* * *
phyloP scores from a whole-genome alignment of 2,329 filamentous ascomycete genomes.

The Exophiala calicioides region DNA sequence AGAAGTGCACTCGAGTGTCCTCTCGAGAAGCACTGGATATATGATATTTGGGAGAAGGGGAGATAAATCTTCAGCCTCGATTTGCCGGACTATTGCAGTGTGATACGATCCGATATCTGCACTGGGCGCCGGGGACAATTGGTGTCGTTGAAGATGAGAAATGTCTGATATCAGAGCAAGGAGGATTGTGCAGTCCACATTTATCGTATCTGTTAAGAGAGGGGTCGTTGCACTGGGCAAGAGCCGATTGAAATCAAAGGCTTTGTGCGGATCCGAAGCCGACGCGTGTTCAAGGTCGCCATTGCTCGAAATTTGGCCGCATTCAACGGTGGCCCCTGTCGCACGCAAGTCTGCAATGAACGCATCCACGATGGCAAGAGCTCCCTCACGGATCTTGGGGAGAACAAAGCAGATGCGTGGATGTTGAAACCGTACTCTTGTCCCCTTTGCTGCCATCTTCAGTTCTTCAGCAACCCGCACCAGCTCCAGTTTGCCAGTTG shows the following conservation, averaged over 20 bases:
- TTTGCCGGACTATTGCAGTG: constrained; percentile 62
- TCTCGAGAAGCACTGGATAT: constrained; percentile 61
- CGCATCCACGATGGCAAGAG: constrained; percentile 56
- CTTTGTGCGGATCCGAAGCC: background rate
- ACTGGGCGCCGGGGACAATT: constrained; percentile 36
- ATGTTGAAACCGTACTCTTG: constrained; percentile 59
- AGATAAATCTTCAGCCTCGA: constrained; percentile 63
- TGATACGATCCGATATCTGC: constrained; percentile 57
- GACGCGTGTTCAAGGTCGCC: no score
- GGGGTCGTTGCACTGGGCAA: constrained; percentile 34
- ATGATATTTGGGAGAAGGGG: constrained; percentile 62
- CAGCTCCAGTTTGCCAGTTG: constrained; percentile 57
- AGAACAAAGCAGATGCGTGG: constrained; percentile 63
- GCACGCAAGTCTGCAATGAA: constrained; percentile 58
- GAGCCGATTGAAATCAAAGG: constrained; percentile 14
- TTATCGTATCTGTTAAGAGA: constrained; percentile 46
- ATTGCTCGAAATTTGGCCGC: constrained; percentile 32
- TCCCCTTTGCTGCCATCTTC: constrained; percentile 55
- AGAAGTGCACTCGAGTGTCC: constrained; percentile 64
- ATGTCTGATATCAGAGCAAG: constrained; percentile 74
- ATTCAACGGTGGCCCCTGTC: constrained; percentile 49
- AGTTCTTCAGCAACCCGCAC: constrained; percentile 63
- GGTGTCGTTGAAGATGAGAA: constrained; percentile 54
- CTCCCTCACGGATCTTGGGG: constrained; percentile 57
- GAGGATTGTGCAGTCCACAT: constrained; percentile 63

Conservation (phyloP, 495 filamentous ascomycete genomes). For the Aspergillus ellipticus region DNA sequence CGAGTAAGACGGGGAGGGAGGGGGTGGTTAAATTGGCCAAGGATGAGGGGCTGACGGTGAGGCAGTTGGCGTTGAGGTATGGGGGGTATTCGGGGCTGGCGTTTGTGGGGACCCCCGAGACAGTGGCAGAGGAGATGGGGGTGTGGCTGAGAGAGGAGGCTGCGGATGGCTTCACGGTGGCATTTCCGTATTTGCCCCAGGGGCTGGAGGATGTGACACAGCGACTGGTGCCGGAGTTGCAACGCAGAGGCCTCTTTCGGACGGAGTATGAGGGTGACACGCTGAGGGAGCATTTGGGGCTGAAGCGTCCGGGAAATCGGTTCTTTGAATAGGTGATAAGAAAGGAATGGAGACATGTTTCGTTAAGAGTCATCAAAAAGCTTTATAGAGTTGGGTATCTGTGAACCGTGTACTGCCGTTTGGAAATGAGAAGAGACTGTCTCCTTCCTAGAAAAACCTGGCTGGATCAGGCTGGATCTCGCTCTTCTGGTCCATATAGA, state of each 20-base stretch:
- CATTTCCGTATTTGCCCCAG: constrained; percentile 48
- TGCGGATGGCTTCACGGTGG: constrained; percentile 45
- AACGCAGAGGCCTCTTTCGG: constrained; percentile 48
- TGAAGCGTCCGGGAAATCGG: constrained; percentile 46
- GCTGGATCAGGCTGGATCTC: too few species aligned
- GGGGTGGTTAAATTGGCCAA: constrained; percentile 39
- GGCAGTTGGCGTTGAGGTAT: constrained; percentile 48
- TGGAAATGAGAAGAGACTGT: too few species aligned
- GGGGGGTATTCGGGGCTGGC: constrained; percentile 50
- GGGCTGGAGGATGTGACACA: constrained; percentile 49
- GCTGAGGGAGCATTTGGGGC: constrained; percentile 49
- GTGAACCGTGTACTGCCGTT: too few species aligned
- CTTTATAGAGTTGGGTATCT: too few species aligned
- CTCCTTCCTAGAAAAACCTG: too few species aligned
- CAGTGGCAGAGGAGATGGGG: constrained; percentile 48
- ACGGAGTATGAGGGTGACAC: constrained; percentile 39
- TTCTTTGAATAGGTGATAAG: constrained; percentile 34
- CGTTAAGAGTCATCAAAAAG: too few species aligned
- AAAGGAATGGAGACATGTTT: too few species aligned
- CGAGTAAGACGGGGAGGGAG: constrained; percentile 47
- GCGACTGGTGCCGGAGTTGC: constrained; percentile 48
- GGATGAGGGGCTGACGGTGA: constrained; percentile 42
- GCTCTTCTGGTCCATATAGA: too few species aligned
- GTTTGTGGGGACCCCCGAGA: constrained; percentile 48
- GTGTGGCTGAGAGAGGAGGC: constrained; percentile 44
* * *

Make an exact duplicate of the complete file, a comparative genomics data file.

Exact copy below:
phyloP scores from a whole-genome alignment of 2,329 filamentous ascomycete genomes.

The Exophiala calicioides region DNA sequence AGAAGTGCACTCGAGTGTCCTCTCGAGAAGCACTGGATATATGATATTTGGGAGAAGGGGAGATAAATCTTCAGCCTCGATTTGCCGGACTATTGCAGTGTGATACGATCCGATATCTGCACTGGGCGCCGGGGACAATTGGTGTCGTTGAAGATGAGAAATGTCTGATATCAGAGCAAGGAGGATTGTGCAGTCCACATTTATCGTATCTGTTAAGAGAGGGGTCGTTGCACTGGGCAAGAGCCGATTGAAATCAAAGGCTTTGTGCGGATCCGAAGCCGACGCGTGTTCAAGGTCGCCATTGCTCGAAATTTGGCCGCATTCAACGGTGGCCCCTGTCGCACGCAAGTCTGCAATGAACGCATCCACGATGGCAAGAGCTCCCTCACGGATCTTGGGGAGAACAAAGCAGATGCGTGGATGTTGAAACCGTACTCTTGTCCCCTTTGCTGCCATCTTCAGTTCTTCAGCAACCCGCACCAGCTCCAGTTTGCCAGTTG shows the following conservation, averaged over 20 bases:
- TTTGCCGGACTATTGCAGTG: constrained; percentile 62
- TCTCGAGAAGCACTGGATAT: constrained; percentile 61
- CGCATCCACGATGGCAAGAG: constrained; percentile 56
- CTTTGTGCGGATCCGAAGCC: background rate
- ACTGGGCGCCGGGGACAATT: constrained; percentile 36
- ATGTTGAAACCGTACTCTTG: constrained; percentile 59
- AGATAAATCTTCAGCCTCGA: constrained; percentile 63
- TGATACGATCCGATATCTGC: constrained; percentile 57
- GACGCGTGTTCAAGGTCGCC: no score
- GGGGTCGTTGCACTGGGCAA: constrained; percentile 34
- ATGATATTTGGGAGAAGGGG: constrained; percentile 62
- CAGCTCCAGTTTGCCAGTTG: constrained; percentile 57
- AGAACAAAGCAGATGCGTGG: constrained; percentile 63
- GCACGCAAGTCTGCAATGAA: constrained; percentile 58
- GAGCCGATTGAAATCAAAGG: constrained; percentile 14
- TTATCGTATCTGTTAAGAGA: constrained; percentile 46
- ATTGCTCGAAATTTGGCCGC: constrained; percentile 32
- TCCCCTTTGCTGCCATCTTC: constrained; percentile 55
- AGAAGTGCACTCGAGTGTCC: constrained; percentile 64
- ATGTCTGATATCAGAGCAAG: constrained; percentile 74
- ATTCAACGGTGGCCCCTGTC: constrained; percentile 49
- AGTTCTTCAGCAACCCGCAC: constrained; percentile 63
- GGTGTCGTTGAAGATGAGAA: constrained; percentile 54
- CTCCCTCACGGATCTTGGGG: constrained; percentile 57
- GAGGATTGTGCAGTCCACAT: constrained; percentile 63

Conservation (phyloP, 495 filamentous ascomycete genomes). For the Aspergillus ellipticus region DNA sequence CGAGTAAGACGGGGAGGGAGGGGGTGGTTAAATTGGCCAAGGATGAGGGGCTGACGGTGAGGCAGTTGGCGTTGAGGTATGGGGGGTATTCGGGGCTGGCGTTTGTGGGGACCCCCGAGACAGTGGCAGAGGAGATGGGGGTGTGGCTGAGAGAGGAGGCTGCGGATGGCTTCACGGTGGCATTTCCGTATTTGCCCCAGGGGCTGGAGGATGTGACACAGCGACTGGTGCCGGAGTTGCAACGCAGAGGCCTCTTTCGGACGGAGTATGAGGGTGACACGCTGAGGGAGCATTTGGGGCTGAAGCGTCCGGGAAATCGGTTCTTTGAATAGGTGATAAGAAAGGAATGGAGACATGTTTCGTTAAGAGTCATCAAAAAGCTTTATAGAGTTGGGTATCTGTGAACCGTGTACTGCCGTTTGGAAATGAGAAGAGACTGTCTCCTTCCTAGAAAAACCTGGCTGGATCAGGCTGGATCTCGCTCTTCTGGTCCATATAGA, state of each 20-base stretch:
- CATTTCCGTATTTGCCCCAG: constrained; percentile 48
- TGCGGATGGCTTCACGGTGG: constrained; percentile 45
- AACGCAGAGGCCTCTTTCGG: constrained; percentile 48
- TGAAGCGTCCGGGAAATCGG: constrained; percentile 46
- GCTGGATCAGGCTGGATCTC: too few species aligned
- GGGGTGGTTAAATTGGCCAA: constrained; percentile 39
- GGCAGTTGGCGTTGAGGTAT: constrained; percentile 48
- TGGAAATGAGAAGAGACTGT: too few species aligned
- GGGGGGTATTCGGGGCTGGC: constrained; percentile 50
- GGGCTGGAGGATGTGACACA: constrained; percentile 49
- GCTGAGGGAGCATTTGGGGC: constrained; percentile 49
- GTGAACCGTGTACTGCCGTT: too few species aligned
- CTTTATAGAGTTGGGTATCT: too few species aligned
- CTCCTTCCTAGAAAAACCTG: too few species aligned
- CAGTGGCAGAGGAGATGGGG: constrained; percentile 48
- ACGGAGTATGAGGGTGACAC: constrained; percentile 39
- TTCTTTGAATAGGTGATAAG: constrained; percentile 34
- CGTTAAGAGTCATCAAAAAG: too few species aligned
- AAAGGAATGGAGACATGTTT: too few species aligned
- CGAGTAAGACGGGGAGGGAG: constrained; percentile 47
- GCGACTGGTGCCGGAGTTGC: constrained; percentile 48
- GGATGAGGGGCTGACGGTGA: constrained; percentile 42
- GCTCTTCTGGTCCATATAGA: too few species aligned
- GTTTGTGGGGACCCCCGAGA: constrained; percentile 48
- GTGTGGCTGAGAGAGGAGGC: constrained; percentile 44